Allow me an example: I've had plenty of my Methodist brothers through the years inform me when we occasionally discussed our theological peculiarities that my view of what's often called in SBC subculture the "eternal security of believers" necessarily implied an unhealthy dose of moral antinomianism. And, they spun a piece of yarn usually suggesting something similar to what you're suggesting concerning Tertullian & Augustine; namely, moral antinomianism was simply the natural and logical development of the "once saved, always saved" syndrome.

Another example could be cited, I think, to illustrate: I could argue, for instance, that Hyper-Calvinism is simply the natural and logical development of strict Calvinism (which, in the back of my brain, I might subconsciously hold to such a view, but tell no one, please!). Of course, my Calvinist brothers & sisters would immediately chastise me for making this proposal without showing how it necessarily is the case.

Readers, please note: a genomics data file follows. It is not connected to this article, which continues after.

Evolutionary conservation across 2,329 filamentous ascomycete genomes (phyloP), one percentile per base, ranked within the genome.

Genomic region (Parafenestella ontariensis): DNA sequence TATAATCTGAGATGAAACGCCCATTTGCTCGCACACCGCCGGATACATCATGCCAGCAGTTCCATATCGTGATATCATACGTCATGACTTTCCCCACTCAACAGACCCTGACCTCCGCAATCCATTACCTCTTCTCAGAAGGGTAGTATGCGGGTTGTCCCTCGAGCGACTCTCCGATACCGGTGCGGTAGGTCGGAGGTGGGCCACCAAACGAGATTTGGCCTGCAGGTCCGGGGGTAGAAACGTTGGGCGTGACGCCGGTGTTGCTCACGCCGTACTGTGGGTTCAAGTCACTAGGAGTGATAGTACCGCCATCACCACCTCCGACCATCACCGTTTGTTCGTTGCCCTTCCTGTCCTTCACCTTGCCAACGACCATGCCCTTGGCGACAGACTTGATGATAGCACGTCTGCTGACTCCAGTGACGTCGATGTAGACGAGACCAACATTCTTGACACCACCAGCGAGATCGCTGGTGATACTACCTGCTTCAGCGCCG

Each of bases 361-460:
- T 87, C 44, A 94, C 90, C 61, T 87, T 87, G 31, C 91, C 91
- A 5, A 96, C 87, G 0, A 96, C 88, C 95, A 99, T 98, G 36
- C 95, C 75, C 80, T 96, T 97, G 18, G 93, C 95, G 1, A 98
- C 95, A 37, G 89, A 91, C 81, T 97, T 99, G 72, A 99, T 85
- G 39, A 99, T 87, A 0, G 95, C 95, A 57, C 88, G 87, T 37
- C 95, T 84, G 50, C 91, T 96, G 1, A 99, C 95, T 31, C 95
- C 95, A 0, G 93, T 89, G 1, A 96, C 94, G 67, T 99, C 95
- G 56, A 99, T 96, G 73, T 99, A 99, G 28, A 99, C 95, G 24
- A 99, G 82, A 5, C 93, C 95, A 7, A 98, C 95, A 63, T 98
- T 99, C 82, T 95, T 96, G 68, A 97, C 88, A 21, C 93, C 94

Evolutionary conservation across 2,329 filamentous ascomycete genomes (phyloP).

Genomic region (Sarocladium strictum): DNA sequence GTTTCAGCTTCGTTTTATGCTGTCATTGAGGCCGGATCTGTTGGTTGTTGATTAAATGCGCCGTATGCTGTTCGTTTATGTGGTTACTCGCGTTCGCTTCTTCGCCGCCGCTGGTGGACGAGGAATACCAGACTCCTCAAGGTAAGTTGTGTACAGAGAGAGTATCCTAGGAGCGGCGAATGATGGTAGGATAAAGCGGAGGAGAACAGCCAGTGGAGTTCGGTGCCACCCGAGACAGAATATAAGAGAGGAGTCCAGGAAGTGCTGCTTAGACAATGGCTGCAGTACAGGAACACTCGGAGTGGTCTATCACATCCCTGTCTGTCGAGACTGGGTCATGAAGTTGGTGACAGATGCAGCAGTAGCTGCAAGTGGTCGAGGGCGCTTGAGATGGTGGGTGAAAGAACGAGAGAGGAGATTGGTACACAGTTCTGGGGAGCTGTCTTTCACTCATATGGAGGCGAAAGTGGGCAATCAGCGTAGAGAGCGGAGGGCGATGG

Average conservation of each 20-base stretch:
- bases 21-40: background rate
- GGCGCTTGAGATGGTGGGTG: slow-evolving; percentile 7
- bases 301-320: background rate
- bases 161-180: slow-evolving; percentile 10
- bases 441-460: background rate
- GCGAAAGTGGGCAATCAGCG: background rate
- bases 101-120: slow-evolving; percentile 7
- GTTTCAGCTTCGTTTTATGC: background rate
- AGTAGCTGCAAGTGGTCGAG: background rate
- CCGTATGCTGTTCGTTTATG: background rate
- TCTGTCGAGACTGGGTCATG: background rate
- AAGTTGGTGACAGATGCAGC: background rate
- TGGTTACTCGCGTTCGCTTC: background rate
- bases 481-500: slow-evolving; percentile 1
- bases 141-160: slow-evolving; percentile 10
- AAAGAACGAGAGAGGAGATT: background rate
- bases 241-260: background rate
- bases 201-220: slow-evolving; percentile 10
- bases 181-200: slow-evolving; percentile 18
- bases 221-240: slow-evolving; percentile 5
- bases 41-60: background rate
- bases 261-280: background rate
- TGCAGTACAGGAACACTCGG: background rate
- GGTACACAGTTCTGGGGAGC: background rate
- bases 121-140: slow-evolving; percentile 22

In short, I find it hard to grant your point that the inherited guilt of Augustine's doctrine of original sin was simply the natural and logical development of realistic participation in Adam without more than bare assertion.

Ken Hamrick

Jim,

I'll wait for your continuation.

Ken Hamrick

Peter,